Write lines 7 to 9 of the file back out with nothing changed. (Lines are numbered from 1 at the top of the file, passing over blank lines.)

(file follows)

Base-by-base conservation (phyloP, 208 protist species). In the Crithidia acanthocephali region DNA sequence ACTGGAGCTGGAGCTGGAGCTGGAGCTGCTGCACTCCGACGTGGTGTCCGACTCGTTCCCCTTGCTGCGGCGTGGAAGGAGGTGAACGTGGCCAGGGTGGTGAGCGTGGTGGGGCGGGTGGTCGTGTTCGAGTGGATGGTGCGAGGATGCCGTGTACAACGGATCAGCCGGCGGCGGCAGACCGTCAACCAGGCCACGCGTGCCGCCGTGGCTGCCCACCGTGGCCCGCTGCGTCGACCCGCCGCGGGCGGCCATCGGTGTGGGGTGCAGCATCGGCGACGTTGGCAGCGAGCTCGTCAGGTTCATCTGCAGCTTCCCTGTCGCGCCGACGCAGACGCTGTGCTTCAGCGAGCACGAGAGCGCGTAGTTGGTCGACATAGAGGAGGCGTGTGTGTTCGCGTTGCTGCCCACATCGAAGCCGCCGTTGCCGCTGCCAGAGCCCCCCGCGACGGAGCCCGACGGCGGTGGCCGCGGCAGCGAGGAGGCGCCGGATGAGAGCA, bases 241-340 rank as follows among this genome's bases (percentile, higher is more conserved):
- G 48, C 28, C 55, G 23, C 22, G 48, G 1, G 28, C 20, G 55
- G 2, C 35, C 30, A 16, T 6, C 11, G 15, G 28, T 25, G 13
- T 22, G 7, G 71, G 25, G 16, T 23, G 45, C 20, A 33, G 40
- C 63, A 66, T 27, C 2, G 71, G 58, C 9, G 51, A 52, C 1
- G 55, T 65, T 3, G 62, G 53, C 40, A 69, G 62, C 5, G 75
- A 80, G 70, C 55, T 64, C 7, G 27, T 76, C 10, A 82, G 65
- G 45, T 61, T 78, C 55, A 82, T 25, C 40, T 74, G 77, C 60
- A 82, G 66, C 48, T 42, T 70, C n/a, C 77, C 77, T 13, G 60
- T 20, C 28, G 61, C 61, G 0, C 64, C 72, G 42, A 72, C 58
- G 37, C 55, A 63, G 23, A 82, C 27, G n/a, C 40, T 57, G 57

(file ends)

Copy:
- A 80, G 70, C 55, T 64, C 7, G 27, T 76, C 10, A 82, G 65
- G 45, T 61, T 78, C 55, A 82, T 25, C 40, T 74, G 77, C 60
- A 82, G 66, C 48, T 42, T 70, C n/a, C 77, C 77, T 13, G 60